Buckelew also was swayed by reports that although the temperature in the van was undeniably hot, the puppies might have already been ill because some had reportedly vomited prior to transport. Video showed them happily playing in a pen in the backyard of a Chowchilla volunteer's home before they were transported by the volunteer to meet the Pets In Need employees and their van.

The case also received a large amount of negative media attention, which he hoped "doesn't send a chill through this public service."

In an Aug. 1 email to the judge, attorney Charles J. Smith said a Palo Alto Daily Post story in late July "contained inaccurate information yet again." News stories claimed the back of the van had no air conditioning while the women rode in the air-conditioned cabin in the front, which he said is false.

Pets In Need's Mercedes-Benz transporter van had a factory-installed air-conditioning system in proper working order that was a "single zone AC" system. There were two optional air-conditioning units available for the rear cargo area, but the transporter didn't have that option installed.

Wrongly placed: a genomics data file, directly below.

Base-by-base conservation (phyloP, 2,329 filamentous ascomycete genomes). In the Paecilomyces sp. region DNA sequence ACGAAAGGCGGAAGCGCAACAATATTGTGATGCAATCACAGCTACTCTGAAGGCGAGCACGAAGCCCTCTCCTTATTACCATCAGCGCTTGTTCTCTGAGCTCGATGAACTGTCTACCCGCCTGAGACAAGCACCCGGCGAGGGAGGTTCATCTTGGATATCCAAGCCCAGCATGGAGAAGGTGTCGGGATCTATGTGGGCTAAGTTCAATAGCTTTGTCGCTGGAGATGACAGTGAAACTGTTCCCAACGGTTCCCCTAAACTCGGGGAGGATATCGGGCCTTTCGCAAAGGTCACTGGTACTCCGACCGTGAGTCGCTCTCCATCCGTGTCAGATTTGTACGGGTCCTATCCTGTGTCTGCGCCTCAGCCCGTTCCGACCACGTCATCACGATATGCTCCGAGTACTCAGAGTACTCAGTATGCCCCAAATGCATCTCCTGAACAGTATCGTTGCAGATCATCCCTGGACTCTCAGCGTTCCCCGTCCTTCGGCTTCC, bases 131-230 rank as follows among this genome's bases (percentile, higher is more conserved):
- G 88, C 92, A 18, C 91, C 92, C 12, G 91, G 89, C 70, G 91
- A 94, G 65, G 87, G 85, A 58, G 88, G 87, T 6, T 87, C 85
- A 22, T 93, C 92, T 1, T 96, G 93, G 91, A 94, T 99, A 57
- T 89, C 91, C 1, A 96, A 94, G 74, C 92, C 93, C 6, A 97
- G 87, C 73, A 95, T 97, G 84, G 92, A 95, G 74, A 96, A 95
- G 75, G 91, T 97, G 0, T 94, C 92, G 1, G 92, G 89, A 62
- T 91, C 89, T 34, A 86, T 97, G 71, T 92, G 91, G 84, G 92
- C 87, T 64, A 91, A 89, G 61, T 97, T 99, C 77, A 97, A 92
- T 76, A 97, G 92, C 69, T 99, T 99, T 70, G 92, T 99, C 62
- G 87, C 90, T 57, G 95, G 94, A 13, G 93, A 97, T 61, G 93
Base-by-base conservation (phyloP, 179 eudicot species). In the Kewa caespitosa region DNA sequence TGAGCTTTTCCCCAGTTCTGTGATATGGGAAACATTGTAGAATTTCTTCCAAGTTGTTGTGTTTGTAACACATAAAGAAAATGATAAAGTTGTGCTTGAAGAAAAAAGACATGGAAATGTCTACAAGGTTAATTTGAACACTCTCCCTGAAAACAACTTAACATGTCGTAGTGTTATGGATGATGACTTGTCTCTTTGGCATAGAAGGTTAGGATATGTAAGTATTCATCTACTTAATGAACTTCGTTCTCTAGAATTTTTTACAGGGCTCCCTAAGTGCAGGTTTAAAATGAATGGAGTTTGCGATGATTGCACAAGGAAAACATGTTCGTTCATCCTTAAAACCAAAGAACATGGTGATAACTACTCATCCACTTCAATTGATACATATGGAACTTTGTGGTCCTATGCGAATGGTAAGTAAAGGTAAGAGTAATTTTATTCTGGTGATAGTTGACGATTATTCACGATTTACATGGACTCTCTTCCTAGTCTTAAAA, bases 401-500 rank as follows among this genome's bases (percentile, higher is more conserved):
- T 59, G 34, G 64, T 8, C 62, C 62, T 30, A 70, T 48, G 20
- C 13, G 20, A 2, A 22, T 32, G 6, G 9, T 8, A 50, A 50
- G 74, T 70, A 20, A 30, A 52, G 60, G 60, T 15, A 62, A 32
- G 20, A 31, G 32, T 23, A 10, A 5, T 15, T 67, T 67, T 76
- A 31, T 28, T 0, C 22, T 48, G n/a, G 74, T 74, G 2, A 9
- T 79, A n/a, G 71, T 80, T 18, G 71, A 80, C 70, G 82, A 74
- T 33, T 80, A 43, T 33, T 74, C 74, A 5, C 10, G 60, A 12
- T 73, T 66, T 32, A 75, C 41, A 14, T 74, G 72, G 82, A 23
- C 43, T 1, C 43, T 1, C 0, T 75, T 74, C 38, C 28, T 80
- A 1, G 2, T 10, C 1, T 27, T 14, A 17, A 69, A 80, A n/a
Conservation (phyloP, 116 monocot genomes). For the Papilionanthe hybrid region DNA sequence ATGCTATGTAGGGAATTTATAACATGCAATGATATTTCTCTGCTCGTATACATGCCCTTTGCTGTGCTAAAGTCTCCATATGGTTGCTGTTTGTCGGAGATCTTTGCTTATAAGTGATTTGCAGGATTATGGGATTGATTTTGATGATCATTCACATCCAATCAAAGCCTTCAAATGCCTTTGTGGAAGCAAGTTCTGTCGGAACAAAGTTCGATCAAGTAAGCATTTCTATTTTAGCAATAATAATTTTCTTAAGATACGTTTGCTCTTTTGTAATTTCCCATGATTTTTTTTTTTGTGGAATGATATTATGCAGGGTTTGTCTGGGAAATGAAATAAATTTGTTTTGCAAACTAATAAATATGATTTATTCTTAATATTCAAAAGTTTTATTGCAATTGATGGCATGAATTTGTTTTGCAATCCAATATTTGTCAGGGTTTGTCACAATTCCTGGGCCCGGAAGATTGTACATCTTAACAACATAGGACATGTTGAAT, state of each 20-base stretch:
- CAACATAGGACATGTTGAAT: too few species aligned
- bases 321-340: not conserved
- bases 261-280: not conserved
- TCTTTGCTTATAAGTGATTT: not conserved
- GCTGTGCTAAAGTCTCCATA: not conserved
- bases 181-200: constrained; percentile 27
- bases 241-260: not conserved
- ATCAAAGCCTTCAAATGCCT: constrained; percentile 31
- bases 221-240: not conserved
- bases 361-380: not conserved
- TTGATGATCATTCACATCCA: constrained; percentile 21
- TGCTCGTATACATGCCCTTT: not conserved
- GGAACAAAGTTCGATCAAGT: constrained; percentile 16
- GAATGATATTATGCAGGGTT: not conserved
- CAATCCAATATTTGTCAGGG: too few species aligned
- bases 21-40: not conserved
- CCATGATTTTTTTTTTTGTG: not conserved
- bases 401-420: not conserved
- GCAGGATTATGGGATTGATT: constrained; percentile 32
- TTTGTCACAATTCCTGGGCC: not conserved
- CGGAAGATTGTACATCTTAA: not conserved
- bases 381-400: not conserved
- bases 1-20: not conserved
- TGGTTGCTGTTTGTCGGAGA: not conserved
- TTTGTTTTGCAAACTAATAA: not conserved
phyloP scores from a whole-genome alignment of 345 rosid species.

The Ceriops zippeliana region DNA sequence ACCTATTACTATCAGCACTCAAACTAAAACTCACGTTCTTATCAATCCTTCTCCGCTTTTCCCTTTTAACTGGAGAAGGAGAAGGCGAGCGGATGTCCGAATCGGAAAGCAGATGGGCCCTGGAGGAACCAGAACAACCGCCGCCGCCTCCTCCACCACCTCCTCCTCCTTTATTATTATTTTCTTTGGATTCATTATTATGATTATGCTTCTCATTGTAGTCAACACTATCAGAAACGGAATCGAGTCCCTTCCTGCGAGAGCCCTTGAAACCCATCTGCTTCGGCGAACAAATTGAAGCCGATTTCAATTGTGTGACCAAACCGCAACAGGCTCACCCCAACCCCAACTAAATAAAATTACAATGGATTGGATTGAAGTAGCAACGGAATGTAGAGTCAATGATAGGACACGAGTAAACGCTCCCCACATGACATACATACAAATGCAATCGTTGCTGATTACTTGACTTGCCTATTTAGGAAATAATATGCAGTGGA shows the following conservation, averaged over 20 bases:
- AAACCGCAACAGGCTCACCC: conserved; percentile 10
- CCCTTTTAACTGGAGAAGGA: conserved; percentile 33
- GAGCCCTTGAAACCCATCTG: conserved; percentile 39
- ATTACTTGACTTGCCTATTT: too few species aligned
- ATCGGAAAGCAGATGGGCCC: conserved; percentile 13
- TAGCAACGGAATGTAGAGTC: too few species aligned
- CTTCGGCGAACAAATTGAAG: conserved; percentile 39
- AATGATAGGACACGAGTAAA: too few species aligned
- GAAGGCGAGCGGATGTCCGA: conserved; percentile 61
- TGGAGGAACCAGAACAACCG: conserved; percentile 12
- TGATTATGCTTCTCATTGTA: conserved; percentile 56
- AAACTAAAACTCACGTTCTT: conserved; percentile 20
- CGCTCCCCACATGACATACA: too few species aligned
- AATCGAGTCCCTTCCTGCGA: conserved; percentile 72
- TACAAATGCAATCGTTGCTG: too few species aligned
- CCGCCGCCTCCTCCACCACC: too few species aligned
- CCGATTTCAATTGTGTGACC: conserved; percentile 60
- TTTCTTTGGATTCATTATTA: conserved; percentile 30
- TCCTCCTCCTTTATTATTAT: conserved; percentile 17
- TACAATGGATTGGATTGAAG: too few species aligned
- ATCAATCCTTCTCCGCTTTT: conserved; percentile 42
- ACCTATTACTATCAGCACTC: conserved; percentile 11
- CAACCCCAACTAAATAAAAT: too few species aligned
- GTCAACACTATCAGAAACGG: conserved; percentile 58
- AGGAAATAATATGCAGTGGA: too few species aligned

The transporter has no separation between the cabin and the cargo area that would cut off air flow, but he acknowledged "undoubtedly, the single-zone system was burdened with all the dogs and the three women on a brutally hot day," he wrote.

A standard not met in veterinary best practices manuals for the transport of animals was the requirement of a thermometer in the transport area of all vehicles, he said. Pets In Need has since remedied the problem, he said. The organization also followed the recommendation that the animals receive water every four hours; the trip took less than two hours and the puppies were checked in Los Banos, he noted.

"Ms. Evans and Ms. Santanavalencia, the two employees experienced in transport fully accept responsibility for this tragedy and have second-guessed and 'Monday-morning quarterbacked' the decisions they made that day. They have to live with the fact that they could have, and should have done better. The tragedy was avoidable. But the tragedy was not intentional based on conduct that these two women knew or should have known endangered the puppies' lives. It cannot be ignored, and must be emphasized, that they were rescuing these puppies so they wouldn't be euthanized at kill shelters in the Valley but, instead, find loving homes as loving pets. The last thing they ever wanted was to act negligently, unconcerned or uncaringly and allow their neglect or lack of care or concern to be the cause of the deaths of beautiful animals that they have devoted their lives to for many years," he wrote.

Valencia, who was present at the hearing, wept after the judge's decision. She declined further comment outside of the courtroom. The women will return to court on Nov. 3 regarding the diversion program.


About the Author: Sue Dremann

Sue Dremann is a veteran journalist who joined the Palo Alto Weekly in 2001. She is a breaking news and general assignment reporter who also covers the regional environmental, health and crime beats.